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J Econ Entomol. 1999 Jun;92(3):651-7.

Entomopathogenic nematodes to control black vine weevil (Coleoptera: Curculionidae) on strawberry.

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Department of Extension Specialists, Cook College, Rutgers, State University of New Jersey, New Brunswick 08901-8525, USA.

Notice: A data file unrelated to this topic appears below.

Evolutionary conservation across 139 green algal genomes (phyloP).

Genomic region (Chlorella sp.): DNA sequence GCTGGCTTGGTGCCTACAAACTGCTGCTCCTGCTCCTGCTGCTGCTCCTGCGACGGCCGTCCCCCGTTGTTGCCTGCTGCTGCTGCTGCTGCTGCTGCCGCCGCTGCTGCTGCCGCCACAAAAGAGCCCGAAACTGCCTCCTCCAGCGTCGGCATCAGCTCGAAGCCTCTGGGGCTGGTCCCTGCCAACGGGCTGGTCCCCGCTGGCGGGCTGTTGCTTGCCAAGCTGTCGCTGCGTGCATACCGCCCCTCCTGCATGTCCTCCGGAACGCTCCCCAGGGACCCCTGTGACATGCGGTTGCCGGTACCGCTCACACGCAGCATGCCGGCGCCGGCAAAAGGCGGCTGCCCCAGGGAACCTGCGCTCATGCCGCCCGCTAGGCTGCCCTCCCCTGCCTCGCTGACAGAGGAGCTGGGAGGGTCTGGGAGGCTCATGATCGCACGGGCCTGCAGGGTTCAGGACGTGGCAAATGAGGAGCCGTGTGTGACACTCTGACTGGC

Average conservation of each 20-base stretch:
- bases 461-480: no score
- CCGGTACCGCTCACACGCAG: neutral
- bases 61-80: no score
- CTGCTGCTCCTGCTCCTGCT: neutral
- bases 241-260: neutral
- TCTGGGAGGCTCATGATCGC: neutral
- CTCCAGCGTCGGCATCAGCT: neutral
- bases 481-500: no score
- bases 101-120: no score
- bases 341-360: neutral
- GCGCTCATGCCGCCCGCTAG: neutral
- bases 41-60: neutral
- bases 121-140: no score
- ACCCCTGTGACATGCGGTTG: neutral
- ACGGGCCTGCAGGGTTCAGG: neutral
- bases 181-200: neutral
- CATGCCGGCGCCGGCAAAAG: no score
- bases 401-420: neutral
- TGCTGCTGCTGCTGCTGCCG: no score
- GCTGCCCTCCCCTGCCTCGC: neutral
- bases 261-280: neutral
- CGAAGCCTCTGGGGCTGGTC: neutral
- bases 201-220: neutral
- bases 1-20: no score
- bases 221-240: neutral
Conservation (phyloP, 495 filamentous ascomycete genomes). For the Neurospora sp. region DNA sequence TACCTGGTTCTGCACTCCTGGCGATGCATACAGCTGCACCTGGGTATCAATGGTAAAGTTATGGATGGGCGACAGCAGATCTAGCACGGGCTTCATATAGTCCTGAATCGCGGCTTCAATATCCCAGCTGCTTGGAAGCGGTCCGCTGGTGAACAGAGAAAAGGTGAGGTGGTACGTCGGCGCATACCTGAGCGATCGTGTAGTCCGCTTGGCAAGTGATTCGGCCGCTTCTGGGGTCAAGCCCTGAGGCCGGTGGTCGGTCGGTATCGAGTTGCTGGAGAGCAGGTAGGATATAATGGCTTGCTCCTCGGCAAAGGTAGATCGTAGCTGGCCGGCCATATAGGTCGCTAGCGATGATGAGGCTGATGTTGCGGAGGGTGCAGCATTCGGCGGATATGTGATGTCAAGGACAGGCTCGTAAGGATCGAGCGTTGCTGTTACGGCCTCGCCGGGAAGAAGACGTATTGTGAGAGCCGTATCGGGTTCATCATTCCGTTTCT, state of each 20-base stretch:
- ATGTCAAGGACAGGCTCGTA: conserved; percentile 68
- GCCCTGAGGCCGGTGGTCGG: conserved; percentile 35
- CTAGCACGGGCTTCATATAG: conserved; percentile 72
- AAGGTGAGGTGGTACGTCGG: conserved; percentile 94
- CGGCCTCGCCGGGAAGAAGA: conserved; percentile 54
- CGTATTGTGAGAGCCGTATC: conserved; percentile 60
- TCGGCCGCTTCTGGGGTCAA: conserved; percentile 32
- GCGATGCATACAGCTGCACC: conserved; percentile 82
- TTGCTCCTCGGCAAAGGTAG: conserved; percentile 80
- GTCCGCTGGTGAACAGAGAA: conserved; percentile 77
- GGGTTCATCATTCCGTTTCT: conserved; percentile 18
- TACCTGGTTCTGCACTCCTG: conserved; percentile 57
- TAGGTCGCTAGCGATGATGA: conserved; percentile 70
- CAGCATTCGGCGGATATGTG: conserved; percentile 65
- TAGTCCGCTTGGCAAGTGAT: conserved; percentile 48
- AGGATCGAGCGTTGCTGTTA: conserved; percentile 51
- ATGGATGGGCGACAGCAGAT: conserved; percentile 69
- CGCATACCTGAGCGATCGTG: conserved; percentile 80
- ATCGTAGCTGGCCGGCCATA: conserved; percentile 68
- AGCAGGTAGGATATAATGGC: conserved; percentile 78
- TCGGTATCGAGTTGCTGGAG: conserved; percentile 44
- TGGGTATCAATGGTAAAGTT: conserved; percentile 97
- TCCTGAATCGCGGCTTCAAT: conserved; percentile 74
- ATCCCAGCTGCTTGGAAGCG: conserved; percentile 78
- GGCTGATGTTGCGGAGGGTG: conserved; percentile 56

We investigated the potential of heterorhabditid nematodes to control larvae of the black vine weevil, Otiorhynchus sulcatus (F.), in 2 field experiments in commercial strawberry plantings. In both experiments, nematodes were applied directly onto the straw mulch, or onto the soil after temporary removal of the mulch. Heterorhabditis marelatus Lui & Berry (Rhabditida: Heterorhabditidae) reduced numbers of weevil larvae and the percentage of plants infested in both experiments, irrespective of straw removal. In the 1st field experiment, a sponge-packed H. marelatus formulation produced lower numbers of O. sulcatus larvae per strawberry plant (mean O. sulcatus larvae per plant = 0.7) and proportion of infested plants (42%) compared with a vermiculite formulation (mean O. sulcatus larvae per plant = 1.8, proportion infested plants 67%) and an untreated control (mean O. sulcatus larvae per plant = 1.9, proportion infested plants 75%). In the first 2 wk after application, more H. marelatus were found in soil samples collected from plots treated with sponge-packed nematodes, than from plots treated with vermiculite-formulated nematodes. In the 2nd field experiment, sponge-packed formulations of H. bacteriophora Poinar (Rhabditida: Heterorhabditidae) and H. marelatus were tested. H. marelatus caused a reduction in both numbers of weevil larvae (mean O. sulcatus larvae per plant = 0.1) and proportion of infested plants (9%) but H. bacteriophora did not (mean O. sulcatus larvae per plant = 0.45, proportion infested plants 34%). More H. bacteriophora were recovered from soil samples than H. marelatus during the first 7 d of this experiment. However, laboratory studies revealed no difference in the persistence of these 2 nematodes in sand.

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